When Will It Arrive?
The Windows RT version of Surface is due to come out during the general release of Windows 8, which is expected in the fall, around October. The Surface Pro is scheduled for release about three months later, meaning in early 2013. Microsoft did not offer any specifics beyond these general time lines.
Will Microsoft Ever Give Up on the Digital Pen?
Microsoft couldn't resist giving a nod to its legacy tablets (convertible notebooks) by including digital pen functionality with the Surface Pro. But haven't consumers already spoken and said, "Thanks, but no thanks" to digital pen input technology by adopting the finger-driven iPad in droves?
What About 3G/4G Connectivity?
Microsoft didn't say whether the new Surface devices would include mobile data. Perhaps the company didn't want to discuss that issue while it works on developing carrier partnerships for its new tablets. Wi-Fi only devices are great, but many people--especially those looking at the Surface Pro for work--will want the option of a higher-priced device that comes with 3G/4G connectivity.
Will the Surface Fulfill the Promise of Apple's iPad?
When technology critics speculate about the future of the iPad, many wonder if it could one day replace the home PC for many users. In some ways it has already done that for users who just want a computer that can do casual Web browsing, e-mail, social networking, and video streaming. There are also some professionals using the iPad instead of a laptop at work, including programmers, journalists, and small business owners.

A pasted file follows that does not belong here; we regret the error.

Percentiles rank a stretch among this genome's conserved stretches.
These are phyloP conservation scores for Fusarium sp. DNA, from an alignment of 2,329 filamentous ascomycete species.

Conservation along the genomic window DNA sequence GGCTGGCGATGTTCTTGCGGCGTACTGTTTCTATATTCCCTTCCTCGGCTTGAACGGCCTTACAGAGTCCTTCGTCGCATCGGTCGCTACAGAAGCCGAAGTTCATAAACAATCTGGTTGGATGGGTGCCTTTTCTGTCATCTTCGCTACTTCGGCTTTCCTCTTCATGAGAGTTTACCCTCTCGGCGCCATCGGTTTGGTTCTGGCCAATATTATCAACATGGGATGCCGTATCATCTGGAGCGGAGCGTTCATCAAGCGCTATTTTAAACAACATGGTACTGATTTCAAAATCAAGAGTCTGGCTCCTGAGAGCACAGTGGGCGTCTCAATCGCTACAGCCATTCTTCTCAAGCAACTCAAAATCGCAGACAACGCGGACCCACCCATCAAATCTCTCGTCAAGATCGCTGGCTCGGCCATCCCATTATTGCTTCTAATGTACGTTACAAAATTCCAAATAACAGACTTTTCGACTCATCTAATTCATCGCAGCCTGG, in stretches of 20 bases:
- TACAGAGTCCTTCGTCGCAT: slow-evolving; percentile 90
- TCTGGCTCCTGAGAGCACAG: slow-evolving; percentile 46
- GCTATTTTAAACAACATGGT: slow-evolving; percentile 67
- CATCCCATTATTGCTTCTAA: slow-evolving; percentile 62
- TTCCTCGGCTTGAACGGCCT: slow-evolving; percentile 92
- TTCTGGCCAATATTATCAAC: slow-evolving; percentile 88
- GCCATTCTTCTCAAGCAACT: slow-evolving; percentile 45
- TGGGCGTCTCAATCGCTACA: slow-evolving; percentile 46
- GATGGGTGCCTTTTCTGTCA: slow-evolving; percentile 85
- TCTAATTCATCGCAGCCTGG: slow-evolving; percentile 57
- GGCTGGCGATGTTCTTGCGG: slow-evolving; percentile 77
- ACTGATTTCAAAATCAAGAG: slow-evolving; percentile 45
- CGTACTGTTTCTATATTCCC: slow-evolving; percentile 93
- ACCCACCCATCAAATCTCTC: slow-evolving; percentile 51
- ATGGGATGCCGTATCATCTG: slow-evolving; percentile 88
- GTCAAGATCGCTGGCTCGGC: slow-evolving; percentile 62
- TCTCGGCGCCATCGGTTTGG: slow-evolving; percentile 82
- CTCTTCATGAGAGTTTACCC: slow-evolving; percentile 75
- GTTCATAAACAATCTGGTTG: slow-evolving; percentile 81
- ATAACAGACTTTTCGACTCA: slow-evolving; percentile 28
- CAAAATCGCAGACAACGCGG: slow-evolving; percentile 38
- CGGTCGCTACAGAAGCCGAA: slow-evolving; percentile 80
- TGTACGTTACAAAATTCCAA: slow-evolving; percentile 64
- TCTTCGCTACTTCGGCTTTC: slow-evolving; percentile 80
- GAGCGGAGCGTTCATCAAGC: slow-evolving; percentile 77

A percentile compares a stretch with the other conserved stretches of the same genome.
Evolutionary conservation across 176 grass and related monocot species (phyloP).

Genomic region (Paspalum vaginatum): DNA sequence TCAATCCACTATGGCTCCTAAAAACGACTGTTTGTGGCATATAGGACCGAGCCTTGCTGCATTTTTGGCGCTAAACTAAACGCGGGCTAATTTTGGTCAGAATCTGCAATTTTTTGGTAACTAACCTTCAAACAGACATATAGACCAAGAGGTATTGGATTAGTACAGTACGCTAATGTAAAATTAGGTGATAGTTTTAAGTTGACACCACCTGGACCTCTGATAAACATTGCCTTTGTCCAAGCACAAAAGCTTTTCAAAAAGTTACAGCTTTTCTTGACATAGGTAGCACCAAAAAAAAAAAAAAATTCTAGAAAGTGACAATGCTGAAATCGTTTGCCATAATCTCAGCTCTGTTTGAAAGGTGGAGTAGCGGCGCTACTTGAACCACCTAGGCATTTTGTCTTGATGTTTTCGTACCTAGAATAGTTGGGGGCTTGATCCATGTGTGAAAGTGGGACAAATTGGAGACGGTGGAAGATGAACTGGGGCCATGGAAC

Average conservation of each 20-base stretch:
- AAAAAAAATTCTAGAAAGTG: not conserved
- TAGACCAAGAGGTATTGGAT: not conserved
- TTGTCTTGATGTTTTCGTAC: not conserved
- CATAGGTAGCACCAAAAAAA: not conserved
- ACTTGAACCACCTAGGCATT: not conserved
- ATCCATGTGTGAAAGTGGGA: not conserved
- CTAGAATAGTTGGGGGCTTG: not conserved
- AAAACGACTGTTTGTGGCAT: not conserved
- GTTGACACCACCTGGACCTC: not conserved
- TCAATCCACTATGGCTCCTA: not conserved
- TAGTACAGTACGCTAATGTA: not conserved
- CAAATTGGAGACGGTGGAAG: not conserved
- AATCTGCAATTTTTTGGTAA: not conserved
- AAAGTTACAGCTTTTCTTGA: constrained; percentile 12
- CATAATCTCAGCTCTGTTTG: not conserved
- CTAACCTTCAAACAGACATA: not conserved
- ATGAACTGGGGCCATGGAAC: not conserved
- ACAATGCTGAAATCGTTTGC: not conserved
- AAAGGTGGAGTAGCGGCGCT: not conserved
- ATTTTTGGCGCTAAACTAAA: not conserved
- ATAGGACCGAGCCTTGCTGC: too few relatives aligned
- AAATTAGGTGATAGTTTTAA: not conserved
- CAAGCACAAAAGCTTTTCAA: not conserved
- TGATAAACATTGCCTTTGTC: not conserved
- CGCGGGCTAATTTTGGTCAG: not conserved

But while the iPad is becoming a popular choice for the road, many people are still holding on to their laptops. That could change with Surface and similar devices since they offer a familiarity the iPad doesn't necessarily have.
This is especially true with the Surface Pro: It's a full Windows PC that is still a relatively sleek tablet with a slim travel keyboard designed with touch typists in mind. That means you can take all the programs you use right now and stick them on something the size of a tablet. Even the entry-level version of Surface running Windows RT offers the more familiar desktop interface (albeit with limited functionality) for people who want a basic desktop.
Based on what Microsoft has said, however, the one thing Surface may be missing is the consumer-friendly entry-level price point of $500. That appears to be the magic number for people to buy iPads, and tablets that have been initially priced above that have failed to gain much traction: i.e., RIM's BlackBerry PlayBook and the HTC Jetstream.
Perhaps Microsoft will still meet the $500 price with the 32GB version as does the Asus Eee Pad Transformer Prime TF201, but we won't know for sure until Windows RT Surface tablets hit store shelves.
Microsoft is off to a good start with Surface, but we'll have to wait a few months yet to find out if the company's promises will meet consumer expectations.
This story, "Microsoft Surface tablet: 5 questions" was originally published by PCWorld.